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Time trends in contraceptive prescribing in UK primary care 2000–2018: a repeated cross-sectional study

Pasvol, TJ; Macgregor, EA; Rait, G; Horsfall, L; (2021) Time trends in contraceptive prescribing in UK primary care 2000–2018: a repeated cross-sectional study. BMJ Sexual & Reproductive Health 10.1136/bmjsrh-2021-201260. (In press). Green open access

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Abstract

BACKGROUND: Over the last 20 years, new contraceptive methods became available and incentives to increase contraceptive uptake were introduced. We aimed to describe temporal trends in non-barrier contraceptive prescribing in UK primary care for the period 2000-2018. METHODS: A repeated cross-sectional study using patient data from the IQVIA Medical Research Data (IMRD) database. The proportion (95% CI) of women prescribed non-barrier contraception per year was captured. RESULTS: A total of 2 705 638 women aged 15-49 years were included. Between 2000 and 2018, the proportion of women prescribed combined hormonal contraception (CHC) fell from 26.2% (26.0%-26.3%) to 14.3% (14.2%-14.3%). Prescriptions for progestogen-only pills (POPs) and long-acting reversible contraception (LARC) rose from 4.3% (4.3%-4.4%) to 10.8% (10.7%-10.9%) and 4.2% (4.1%-4.2%) to 6.5% (6.5%-6.6%), respectively. Comparing 2018 data for most deprived versus least deprived areas, women from the most deprived areas were more likely to be prescribed LARC (7.7% (7.5%-7.9%) vs 5.6% (5.4%-5.8%)) while women from the least deprived areas were more likely to be prescribed contraceptive pills (20.8% (21.1%-21.5%) vs 26.2% (26.5%-26.9%)). In 2009, LARC prescriptions increased irrespective of age and social deprivation in line with a pay-for-performance incentive. However, following the incentive's withdrawal in 2014, LARC prescriptions for adolescents aged 15-19 years fell from 6.8% (6.6%-7.0%) in 2013 to 5.6% (5.4%-5.8%) in 2018. CONCLUSIONS: CHC prescribing fell by 46% while POP prescribing more than doubled. The type of contraception prescribed was influenced by social deprivation. Withdrawal of a pay-for-performance incentive may have adversely affected adolescent LARC uptake, highlighting the need for further intervention to target this at-risk group.

Type: Article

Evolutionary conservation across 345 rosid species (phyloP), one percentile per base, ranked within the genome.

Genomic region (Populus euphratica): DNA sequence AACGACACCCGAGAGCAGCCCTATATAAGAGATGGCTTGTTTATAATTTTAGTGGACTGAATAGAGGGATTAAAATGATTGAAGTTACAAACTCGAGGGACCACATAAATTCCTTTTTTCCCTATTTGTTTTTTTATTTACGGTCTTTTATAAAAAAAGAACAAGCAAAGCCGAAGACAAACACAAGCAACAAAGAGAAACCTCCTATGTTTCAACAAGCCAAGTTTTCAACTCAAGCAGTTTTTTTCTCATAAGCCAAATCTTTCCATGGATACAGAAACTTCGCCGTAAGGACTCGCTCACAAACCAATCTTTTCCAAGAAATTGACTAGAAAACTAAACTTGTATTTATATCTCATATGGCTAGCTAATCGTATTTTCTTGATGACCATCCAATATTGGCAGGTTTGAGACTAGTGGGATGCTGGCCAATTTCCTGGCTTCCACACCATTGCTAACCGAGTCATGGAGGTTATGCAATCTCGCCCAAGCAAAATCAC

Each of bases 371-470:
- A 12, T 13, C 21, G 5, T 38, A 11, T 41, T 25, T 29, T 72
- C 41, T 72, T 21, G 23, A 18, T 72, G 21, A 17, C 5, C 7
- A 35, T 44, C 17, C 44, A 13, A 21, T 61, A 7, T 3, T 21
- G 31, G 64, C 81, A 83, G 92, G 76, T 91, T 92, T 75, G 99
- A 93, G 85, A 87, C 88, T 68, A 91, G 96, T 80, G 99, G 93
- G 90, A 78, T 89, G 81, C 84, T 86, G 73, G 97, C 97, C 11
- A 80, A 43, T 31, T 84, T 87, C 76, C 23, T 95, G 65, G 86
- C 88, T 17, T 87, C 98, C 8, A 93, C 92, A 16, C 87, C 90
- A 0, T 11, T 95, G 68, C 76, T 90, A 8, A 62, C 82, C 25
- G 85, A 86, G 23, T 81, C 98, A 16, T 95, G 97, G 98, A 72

Title: Time trends in contraceptive prescribing in UK primary care 2000–2018: a repeated cross-sectional study
Location: England
Open access status: An open access version is available from UCL Discovery
DOI: 10.1136/bmjsrh-2021-201260
Publisher version: https://doi.org/10.1136/bmjsrh-2021-201260
Language: English
Additional information: Copyright © Author(s) (or their employer(s)) 2021. Re-use permitted under CC BY. Published by BMJ. This is an open access article distributed in accordance with the Creative Commons Attribution 4.0 Unported (CC BY 4.0) license, which permits others to copy, redistribute, remix, transform and build upon this work for any purpose, provided the original work is properly cited, a link to the licence is given, and indication of whether changes were made. See: https://creativecommons.org/licenses/by/4.0/.
UCL classification: UCL
UCL > Provost and Vice Provost Offices > School of Life and Medical Sciences
UCL > Provost and Vice Provost Offices > School of Life and Medical Sciences > Faculty of Medical Sciences
UCL > Provost and Vice Provost Offices > School of Life and Medical Sciences > Faculty of Medical Sciences > Div of Medicine
UCL > Provost and Vice Provost Offices > School of Life and Medical Sciences > Faculty of Population Health Sciences > Institute of Epidemiology and Health
UCL > Provost and Vice Provost Offices > School of Life and Medical Sciences > Faculty of Population Health Sciences > Institute of Epidemiology and Health > Primary Care and Population Health
URI: https://discovery.ucl.ac.uk/id/eprint/10139008
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